Way to go, freshmen

The staff editorial is the majority opinion of the editorial board of The Murray State News.

The end of the fall semester is here. For seasoned veterans this can mean a long-awaited Winter Break and for others, graduation. But for many freshmen this is the cut line. The next week is usually the determiner for many freshmen on how they performed their first semester.

Some students have to wait till after finals to know whether they will pass a class, but a good portion of this year’s freshmen should already know. Sadly, the class in question is one many consider the easiest course offered on campus: Transitions.

How can we blame them? (Insert sarcasm.) It’s not as if they knew this was going to be a required course when they came. Or maybe they thought the lower the class numbers the harder the class. A pretty easy mix-up, right? At that point a 099 course can look pretty intimidating.

So intimidating that this semester’s dropout rate is predicted to raise a whopping 8 percent, bringing the dropout rate to 20 percent this Fall. That means one in five will not be returning in the Spring. This semester is looking like a disaster. Whose fault is it? It is those who could not make the simple choice of going to class and showing even a minimal amount of effort.

The situation is bad enough that faculty are voicing their frustration over the issue. Paul Naberezny, of the Counseling and Testing Center, expressed his own concerns over the priorities of this year’s freshmen.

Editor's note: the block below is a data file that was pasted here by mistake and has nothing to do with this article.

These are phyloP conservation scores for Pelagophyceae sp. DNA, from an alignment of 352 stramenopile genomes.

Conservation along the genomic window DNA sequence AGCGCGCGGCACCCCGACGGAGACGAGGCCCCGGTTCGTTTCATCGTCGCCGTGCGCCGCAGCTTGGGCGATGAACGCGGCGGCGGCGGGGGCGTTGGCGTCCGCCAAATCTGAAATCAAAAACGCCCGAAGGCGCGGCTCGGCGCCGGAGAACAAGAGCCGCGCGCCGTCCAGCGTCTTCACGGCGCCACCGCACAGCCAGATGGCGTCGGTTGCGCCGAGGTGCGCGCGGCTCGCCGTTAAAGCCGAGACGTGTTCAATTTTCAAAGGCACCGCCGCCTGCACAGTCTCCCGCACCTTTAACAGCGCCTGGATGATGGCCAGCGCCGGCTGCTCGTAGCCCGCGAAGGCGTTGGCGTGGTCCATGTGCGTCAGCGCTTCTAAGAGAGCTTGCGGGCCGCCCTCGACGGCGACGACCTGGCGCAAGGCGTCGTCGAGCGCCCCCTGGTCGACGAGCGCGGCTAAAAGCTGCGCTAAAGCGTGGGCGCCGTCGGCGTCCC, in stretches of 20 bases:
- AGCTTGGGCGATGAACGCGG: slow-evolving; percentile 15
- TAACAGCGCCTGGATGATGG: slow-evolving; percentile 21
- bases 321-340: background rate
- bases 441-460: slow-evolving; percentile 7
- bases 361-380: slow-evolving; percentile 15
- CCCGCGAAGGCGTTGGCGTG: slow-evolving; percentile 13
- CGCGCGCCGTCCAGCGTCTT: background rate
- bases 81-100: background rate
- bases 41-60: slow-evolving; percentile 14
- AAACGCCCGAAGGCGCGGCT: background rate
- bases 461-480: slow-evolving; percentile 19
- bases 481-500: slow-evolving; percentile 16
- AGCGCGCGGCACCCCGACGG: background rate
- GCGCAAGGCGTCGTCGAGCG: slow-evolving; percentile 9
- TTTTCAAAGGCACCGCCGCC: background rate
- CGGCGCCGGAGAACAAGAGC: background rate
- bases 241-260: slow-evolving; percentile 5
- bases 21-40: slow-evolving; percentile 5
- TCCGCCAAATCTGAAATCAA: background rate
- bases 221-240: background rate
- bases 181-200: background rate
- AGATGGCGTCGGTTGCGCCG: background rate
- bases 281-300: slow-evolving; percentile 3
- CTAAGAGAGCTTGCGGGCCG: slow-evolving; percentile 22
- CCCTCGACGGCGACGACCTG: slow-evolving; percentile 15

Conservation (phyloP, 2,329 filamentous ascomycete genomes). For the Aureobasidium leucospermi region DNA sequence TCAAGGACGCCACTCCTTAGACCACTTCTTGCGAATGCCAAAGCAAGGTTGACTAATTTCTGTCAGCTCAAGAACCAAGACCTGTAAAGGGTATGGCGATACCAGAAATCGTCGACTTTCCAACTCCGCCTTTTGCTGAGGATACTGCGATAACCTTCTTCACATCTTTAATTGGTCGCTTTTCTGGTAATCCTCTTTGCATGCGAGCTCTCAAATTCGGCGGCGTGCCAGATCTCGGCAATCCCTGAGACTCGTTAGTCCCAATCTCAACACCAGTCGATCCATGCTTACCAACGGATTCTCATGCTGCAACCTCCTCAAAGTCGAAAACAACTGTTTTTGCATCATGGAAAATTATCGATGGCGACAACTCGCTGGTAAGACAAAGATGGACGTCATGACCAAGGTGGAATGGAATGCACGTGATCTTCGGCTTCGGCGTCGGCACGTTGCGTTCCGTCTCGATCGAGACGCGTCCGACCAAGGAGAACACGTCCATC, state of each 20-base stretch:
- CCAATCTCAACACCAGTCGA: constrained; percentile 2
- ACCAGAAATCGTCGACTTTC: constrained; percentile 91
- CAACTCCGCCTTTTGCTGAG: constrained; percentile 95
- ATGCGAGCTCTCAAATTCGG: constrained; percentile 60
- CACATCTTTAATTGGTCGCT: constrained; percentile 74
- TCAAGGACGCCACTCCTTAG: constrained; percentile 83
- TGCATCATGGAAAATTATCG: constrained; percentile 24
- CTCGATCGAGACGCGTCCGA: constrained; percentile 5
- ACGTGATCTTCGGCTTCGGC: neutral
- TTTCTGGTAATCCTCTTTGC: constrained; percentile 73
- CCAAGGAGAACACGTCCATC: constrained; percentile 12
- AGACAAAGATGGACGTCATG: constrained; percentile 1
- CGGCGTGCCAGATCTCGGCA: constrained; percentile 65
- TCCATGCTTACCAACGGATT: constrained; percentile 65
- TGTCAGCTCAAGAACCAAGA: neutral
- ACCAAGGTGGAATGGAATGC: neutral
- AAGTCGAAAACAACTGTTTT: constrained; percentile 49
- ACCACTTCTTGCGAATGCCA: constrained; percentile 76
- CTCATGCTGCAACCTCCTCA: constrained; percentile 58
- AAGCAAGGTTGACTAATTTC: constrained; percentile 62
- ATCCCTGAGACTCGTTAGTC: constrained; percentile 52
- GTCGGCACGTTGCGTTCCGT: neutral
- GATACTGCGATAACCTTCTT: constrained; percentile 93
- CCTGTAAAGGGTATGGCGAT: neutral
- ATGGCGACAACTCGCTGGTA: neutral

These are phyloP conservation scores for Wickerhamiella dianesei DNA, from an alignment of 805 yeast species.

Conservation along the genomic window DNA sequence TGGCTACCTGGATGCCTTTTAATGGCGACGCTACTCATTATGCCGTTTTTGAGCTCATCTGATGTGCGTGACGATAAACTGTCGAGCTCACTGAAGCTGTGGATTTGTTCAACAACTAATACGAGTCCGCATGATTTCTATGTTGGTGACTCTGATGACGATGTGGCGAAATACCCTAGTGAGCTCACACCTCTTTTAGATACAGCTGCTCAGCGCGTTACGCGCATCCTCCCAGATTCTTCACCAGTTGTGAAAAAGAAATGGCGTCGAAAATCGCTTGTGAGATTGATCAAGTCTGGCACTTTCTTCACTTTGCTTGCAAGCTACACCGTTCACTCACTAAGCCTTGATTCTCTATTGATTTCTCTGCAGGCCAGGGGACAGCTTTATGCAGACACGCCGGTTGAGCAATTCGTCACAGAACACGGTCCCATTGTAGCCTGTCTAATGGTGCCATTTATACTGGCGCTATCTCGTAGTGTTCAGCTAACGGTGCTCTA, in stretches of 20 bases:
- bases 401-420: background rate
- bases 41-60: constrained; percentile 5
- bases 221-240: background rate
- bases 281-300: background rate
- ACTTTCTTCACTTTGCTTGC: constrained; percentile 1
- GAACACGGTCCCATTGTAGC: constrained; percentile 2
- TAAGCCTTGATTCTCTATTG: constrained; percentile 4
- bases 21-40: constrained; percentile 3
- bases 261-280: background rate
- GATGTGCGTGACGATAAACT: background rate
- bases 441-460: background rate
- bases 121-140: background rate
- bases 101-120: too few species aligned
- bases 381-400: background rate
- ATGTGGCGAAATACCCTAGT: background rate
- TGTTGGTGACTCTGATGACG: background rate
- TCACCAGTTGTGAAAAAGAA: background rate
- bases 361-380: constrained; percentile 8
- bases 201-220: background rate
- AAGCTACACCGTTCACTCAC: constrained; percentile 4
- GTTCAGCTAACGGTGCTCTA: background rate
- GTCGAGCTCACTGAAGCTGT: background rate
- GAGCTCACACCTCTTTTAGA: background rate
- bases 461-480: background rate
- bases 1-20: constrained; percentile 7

“Some of these people are planning on getting their degrees,” he said, “but they’re not really planning on getting their education.”

This has been a growing issue in higher education all over the country, including the University of Arizona.

But the idea of being entitled to a college degree is just as misguided as thinking not showing up to class is the instructor’s fault.

Cartoon by Madeline Bartley

The Webster New World College Dictionary defines the word narcissism as self love; interest, often excessive interest, in ones own appearance, comfort, importance, abilities. This seems to define those new students surprised by their final grades.

College is not high school, which means it is not a requirement and it does not have to fill any quotas about how many students pass every year. We are sorry if anyone missed that memo before they applied. With the amount of resources and help this campus offers there is no reason for students to fail or dropout their first year.

The real question is whether this dropout increase is bad. If students are not capable getting their act together and acting like adults, why would we want them representing this University?